Where Do You Want To Go Today?
You've decided to learn to fly, but do you have a clear idea of how you will use your pilot's certificate? Do you plan a career in aviation or will you fly for pleasure, personal transportation, and perhaps in connection with business as well?
If you know for certain where you are headed with your pilot's certificate, great! It makes it easier to design your primary instruction. But there's no need to worry if you haven't specifically mapped out your future as a pilot. Many people start out with the simple objective of learning to fly for the personal challenge it presents, and the fun of taking family and friends up. Then, as they become more experienced, they discover new opportunities and excitement and adopt more ambitious goals.
One thing you're probably certain about is whether or not you plan a career in aviation. If you do indeed aspire to become a professional, you should consider a full-time, career-oriented flight school. This option is discussed in "Choosing a Flight School." To summarize, you can attend an accredited college or university that offers aviation-related degree programs, flight training, and traditional non-aviation degrees. If you already have a college degree, you can enroll in an accelerated ab initio (from the beginning) school where you can earn a private, commercial, and even flight instructor certificates with multiengine and instrument rating ‚ the basic credential needed to enter the job market as a professional flight instructor or flight crew member.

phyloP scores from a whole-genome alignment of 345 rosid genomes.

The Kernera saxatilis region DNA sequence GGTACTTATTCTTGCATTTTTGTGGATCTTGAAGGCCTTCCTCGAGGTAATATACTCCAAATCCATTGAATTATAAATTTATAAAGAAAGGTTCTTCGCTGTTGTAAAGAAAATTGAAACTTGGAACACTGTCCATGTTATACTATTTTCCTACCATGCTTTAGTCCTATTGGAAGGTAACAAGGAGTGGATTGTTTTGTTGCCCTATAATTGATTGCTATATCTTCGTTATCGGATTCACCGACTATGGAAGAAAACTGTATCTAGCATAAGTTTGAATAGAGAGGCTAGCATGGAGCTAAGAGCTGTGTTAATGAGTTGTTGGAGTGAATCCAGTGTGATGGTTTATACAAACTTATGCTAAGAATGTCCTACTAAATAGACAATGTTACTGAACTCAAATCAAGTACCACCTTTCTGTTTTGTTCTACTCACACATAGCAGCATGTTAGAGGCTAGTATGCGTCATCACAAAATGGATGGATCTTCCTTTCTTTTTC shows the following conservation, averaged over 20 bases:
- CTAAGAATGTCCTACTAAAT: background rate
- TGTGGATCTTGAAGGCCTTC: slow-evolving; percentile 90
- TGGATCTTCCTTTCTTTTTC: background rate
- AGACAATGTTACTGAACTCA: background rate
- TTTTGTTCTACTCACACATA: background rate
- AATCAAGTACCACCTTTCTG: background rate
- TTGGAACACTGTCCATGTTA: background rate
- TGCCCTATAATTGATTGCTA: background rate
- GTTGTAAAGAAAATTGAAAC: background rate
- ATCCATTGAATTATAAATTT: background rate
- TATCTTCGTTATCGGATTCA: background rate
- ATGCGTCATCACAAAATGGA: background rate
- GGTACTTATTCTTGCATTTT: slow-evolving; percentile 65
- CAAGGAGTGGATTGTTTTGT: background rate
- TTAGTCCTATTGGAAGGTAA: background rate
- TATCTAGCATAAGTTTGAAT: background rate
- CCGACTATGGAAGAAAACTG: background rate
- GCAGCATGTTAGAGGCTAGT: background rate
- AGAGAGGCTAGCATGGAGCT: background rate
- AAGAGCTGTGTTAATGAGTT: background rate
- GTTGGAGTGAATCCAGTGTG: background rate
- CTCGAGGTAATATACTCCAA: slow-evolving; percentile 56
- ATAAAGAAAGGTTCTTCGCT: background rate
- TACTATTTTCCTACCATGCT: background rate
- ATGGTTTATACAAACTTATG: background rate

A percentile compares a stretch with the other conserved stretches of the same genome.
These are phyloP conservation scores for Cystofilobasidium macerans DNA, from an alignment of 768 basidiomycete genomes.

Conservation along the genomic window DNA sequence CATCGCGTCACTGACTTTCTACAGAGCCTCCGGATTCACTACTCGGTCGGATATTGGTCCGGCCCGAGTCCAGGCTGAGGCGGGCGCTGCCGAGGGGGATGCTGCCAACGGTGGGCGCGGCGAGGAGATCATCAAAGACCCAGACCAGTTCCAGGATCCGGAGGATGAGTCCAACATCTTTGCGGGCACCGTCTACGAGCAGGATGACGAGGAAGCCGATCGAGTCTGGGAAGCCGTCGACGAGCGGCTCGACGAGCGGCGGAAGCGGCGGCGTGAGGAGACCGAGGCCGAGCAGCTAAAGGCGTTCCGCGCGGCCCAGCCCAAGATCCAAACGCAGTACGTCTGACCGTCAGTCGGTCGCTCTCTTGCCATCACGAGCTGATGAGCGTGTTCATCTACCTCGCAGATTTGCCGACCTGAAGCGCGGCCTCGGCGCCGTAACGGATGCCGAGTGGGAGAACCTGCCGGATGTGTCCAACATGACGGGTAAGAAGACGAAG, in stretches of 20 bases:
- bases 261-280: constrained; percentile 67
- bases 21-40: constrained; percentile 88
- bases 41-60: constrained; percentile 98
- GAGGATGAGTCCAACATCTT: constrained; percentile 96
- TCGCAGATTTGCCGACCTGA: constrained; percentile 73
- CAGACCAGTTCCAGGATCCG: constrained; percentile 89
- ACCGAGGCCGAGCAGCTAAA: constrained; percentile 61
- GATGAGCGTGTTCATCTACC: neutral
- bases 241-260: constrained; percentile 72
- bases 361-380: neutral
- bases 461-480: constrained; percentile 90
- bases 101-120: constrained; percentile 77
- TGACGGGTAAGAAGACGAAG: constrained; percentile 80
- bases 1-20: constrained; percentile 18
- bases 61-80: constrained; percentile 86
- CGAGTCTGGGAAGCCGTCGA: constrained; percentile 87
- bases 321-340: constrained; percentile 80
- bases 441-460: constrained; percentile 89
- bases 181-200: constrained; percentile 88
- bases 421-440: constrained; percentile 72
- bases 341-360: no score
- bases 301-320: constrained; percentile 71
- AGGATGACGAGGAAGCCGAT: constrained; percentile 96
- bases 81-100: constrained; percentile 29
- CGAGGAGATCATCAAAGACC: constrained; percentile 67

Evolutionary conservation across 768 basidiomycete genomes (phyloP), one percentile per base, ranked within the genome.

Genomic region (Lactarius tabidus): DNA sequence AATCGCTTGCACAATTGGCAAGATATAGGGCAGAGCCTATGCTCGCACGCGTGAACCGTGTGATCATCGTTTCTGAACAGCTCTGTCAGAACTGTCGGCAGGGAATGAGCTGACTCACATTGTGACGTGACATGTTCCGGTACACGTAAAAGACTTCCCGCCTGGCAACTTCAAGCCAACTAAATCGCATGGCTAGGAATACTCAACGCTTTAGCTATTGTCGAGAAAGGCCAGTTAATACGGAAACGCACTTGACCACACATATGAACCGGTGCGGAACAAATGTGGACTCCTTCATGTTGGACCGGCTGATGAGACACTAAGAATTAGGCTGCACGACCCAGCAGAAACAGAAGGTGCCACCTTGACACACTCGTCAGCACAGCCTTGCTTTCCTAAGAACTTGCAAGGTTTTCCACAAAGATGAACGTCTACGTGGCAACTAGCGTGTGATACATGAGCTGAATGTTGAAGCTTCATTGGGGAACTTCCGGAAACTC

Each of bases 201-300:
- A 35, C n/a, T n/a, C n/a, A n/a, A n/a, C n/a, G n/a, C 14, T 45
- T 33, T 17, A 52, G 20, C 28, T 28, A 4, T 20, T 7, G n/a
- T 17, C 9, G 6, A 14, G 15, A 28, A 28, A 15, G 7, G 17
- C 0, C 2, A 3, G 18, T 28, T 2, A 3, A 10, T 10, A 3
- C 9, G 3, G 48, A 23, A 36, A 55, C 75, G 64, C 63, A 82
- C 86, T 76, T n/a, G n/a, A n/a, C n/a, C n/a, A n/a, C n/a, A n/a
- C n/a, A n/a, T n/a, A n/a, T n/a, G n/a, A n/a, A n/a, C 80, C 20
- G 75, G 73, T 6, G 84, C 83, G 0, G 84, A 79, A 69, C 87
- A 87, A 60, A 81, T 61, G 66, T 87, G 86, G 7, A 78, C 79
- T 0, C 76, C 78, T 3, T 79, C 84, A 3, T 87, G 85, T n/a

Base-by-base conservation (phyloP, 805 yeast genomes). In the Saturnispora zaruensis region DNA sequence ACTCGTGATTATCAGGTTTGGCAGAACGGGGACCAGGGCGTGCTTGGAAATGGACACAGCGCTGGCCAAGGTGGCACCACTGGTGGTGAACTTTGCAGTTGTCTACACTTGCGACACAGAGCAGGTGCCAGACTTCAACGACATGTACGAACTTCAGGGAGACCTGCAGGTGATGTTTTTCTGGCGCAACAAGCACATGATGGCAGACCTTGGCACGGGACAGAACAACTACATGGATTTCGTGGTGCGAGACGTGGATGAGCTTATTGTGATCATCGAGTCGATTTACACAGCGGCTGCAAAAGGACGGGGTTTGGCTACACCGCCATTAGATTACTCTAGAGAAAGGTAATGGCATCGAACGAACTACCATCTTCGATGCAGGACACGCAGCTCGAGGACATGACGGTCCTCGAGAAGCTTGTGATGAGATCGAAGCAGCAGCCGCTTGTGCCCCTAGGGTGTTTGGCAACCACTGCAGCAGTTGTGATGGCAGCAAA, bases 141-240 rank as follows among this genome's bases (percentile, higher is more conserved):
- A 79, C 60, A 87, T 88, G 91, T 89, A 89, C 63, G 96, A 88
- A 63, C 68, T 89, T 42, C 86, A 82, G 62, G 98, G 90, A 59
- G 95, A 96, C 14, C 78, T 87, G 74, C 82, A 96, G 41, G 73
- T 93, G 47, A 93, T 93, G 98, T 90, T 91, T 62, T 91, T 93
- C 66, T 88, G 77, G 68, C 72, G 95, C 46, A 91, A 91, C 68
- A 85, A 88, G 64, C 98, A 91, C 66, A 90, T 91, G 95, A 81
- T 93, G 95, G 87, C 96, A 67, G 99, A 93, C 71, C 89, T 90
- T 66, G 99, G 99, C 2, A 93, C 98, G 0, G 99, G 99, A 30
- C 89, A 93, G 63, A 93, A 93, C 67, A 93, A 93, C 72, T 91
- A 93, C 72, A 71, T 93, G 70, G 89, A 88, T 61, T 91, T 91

If, on the other hand, your flying will be strictly non-commercial, you have several training options. The fastest and least expensive route to the cockpit is to train for a recreational pilot's certificate. Though it imposes some restrictions on the type of aircraft you can fly and where, and also limits you to just one passenger, the recreational pilot's certificate is an attractive alternative to a private pilot's certificate if you are interested in flying aircraft in the local area for pleasure. And, if you decided later that you want to broaden your horizons, you can upgrade to a private pilot's certificate with additional training.
However, the recreational pilot's certificate is a relatively recent addition to the list of pilot certificates and ratings specified in the federal aviation regulations (FARs), and few flight schools and instructors have experience teaching it. If you are interested in pursuing a recreational pilot's certificate but find that it is not available in your area, consider talking to a local instructor and flight school about taking you on as their prototype recreational pilot student.
The traditional approach is to seek out an local instructor and flight school and earn a private pilot's certificate. It can be done with as little as 35 hours of flight instruction, including both dual instruction (flying with an instructor in the right seat) and solo flight time (you are the only one in the airplane). However, in practice, the 35-hour minimum applies to full-time students in an intensive, structured program.
Most people who train part time ‚ twice a week on average, before or after work or school and on weekends - log between 50 to 70 hours or more of instruction before earning their certificate. In addition to flight instruction, you will take ground school to prepare for the required written test, and at the conclusion of your flight instruction take a practical test ‚ an oral exam and flight check ride administered by an examiner who works for or officially represents the Federal Aviation Administration (FAA).
The one person who will be with you ever step of the way leading up to the practical is your flight instructor.